# How to create a weather bot
In this tutorial we will follow the steps needed to create a Telegram chatbot.
This chatbot will send you the weather data of your city when you send it
If already have an account on the platform jump to connect to the services
# Table of contents
- Welcome to PrograMaker
- Connect to the services
- Create the program
# Welcome to PrograMaker
PrograMaker is a platform that helps you to create programs using Visual tools.
# Connect to the services
To build this program we will use two services, the AEMET (opens new window), which provides us with weather information. And Telegram, where the chatbot will be located.
# Connecting to AEMET
There is no special requirement to connect to the AEMET service, so we can just go to PrograMaker's main page (opens new window) and click on the
[+] button below "My connections".
This will show a menu with the bridges that we can connect to, select "AEMET" and click on "Add connection".
After this, we will see the AEMET bridge in "My connections"
With this we are done with the AEMET bridge, now lets connect to telegram.
# Connecting to Telegram
The connection to the Telegram bridge is slightly more involved, as it requires linking with our Telegram user.
We start the same as AEMET, going to PrograMaker's main page (opens new window) and click on the
[+] button below "My connections".
The menu will show which bridges we can establish a new connection to, select "Telegram" here.
This will open a window with the instructions to connect to the Telegram bridge.
The command shown here
/register e18d2162... (it is different each time) has to be sent to PrograMaker's bot (opens new window). If we have a Telegram application installed, we can click on the link to open a conversation with the Bot
If this worked correctly, and the bot responds, now the we can see the connection to Telegram on PrograMaker.
# Create the program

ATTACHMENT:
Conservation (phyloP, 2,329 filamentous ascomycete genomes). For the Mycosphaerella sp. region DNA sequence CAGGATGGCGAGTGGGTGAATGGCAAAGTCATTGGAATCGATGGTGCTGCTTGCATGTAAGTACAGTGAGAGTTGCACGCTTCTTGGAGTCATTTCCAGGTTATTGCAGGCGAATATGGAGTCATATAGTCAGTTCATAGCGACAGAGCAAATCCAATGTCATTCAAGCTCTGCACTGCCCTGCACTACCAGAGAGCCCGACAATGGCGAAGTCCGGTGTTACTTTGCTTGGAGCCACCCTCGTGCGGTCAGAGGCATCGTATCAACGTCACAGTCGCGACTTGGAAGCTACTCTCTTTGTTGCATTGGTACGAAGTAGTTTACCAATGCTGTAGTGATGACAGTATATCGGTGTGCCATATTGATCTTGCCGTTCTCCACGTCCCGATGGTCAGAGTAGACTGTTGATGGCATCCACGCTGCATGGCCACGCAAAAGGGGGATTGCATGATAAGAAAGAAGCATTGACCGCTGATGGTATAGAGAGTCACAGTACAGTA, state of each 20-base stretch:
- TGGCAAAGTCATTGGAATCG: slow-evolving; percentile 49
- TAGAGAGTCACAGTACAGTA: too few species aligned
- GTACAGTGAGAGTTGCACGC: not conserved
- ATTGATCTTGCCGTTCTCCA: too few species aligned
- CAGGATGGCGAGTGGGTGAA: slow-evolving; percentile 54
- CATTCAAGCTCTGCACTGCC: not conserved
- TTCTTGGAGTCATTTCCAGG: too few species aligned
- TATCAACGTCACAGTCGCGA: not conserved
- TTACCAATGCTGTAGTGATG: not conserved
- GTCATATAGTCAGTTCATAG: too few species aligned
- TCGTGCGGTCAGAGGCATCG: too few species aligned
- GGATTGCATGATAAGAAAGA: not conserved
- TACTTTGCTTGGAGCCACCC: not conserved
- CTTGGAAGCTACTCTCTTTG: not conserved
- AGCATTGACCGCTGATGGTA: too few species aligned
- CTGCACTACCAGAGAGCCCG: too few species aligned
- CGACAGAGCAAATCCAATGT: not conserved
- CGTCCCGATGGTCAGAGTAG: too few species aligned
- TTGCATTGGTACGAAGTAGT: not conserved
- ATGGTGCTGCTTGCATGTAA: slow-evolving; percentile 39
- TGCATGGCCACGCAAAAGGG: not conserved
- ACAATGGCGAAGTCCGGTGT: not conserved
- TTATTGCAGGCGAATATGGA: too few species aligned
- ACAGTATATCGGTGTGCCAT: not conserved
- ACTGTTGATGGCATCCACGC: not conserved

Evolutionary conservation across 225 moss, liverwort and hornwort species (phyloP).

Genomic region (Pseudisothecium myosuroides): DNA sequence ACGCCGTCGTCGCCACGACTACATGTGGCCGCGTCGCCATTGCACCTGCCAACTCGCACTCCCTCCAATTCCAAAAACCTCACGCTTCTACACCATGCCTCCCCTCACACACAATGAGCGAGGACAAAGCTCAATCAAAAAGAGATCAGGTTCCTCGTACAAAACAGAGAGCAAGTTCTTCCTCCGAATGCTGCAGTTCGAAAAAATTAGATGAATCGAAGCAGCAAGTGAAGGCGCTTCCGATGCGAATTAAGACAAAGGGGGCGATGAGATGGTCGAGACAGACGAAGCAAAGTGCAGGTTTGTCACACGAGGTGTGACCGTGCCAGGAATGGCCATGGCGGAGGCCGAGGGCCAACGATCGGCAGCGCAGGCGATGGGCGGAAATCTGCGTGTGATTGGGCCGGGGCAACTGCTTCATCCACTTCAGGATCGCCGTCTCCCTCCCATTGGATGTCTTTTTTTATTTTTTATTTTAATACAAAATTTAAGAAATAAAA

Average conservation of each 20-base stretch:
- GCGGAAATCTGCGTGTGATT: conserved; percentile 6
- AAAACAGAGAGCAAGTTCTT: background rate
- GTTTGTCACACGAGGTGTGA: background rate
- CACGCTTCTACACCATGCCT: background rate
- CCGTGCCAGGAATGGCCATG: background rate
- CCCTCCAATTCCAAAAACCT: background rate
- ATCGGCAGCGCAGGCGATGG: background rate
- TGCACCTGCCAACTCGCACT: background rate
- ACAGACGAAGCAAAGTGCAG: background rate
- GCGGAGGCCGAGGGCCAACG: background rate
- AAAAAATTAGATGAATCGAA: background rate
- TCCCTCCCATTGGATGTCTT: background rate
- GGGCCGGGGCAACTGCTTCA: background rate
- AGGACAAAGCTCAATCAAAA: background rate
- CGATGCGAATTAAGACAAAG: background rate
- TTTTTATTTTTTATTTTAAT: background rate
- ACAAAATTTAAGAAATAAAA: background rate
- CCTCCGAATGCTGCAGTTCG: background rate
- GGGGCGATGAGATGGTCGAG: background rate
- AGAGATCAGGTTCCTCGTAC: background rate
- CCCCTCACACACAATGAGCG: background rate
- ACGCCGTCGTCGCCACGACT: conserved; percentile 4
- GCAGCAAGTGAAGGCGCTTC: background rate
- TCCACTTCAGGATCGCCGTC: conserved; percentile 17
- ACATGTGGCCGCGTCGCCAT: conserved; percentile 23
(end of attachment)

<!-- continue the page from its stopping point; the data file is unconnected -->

To create a new program, going to PrograMaker's main page (opens new window) and click on the "Create new program" button "My Programs".
# Preparing the program
This will create a new program, scroll on the program bar and click on "Rename" to give the program a name.
Ok, so now we are ready to write the program! Note that there's three sections on this screen.
From top to bottom:
The action bar contains the buttons to operate the program. The most important one is the upload button, which will upload the blocks to the platform and start or refresh the bot program.
The workspace is where we will place the blocks that control the program. It also contains buttons to modify the zoom level and a trashcan, where we can drop blocks to remove them.
The drawer, from where we can get new blocks to place them into the workspace. Depending on the resolution of the browser it can be placed at the bottom of the window or at the left. If the browser does not have enough space to show the full drawer at all times (like on smartphones), we can expand it by clicking on a block category (like "Control", "Time", ...), here at the bottom of the screenshot.
Note that the drawer can be scrolled (horizontally in this case) to show more categories.
# Build the base
First, lets build a program that responds to the
/start command on a telegram bot, and responds with a simple text.
This first program will follow this diagram:
If you have already built some programs it might not feel like much, but with this we will have the base for any program: receiving an event and responding to it 😃
To build this program click on the Telegram category on the Block drawer. It should appear as a circle like this (although the color might change)
After clicking on the Telegram category, the drawer will show the blocks for the telegram bridge. Look for the block that detects when a text is received, then drag it into the workspace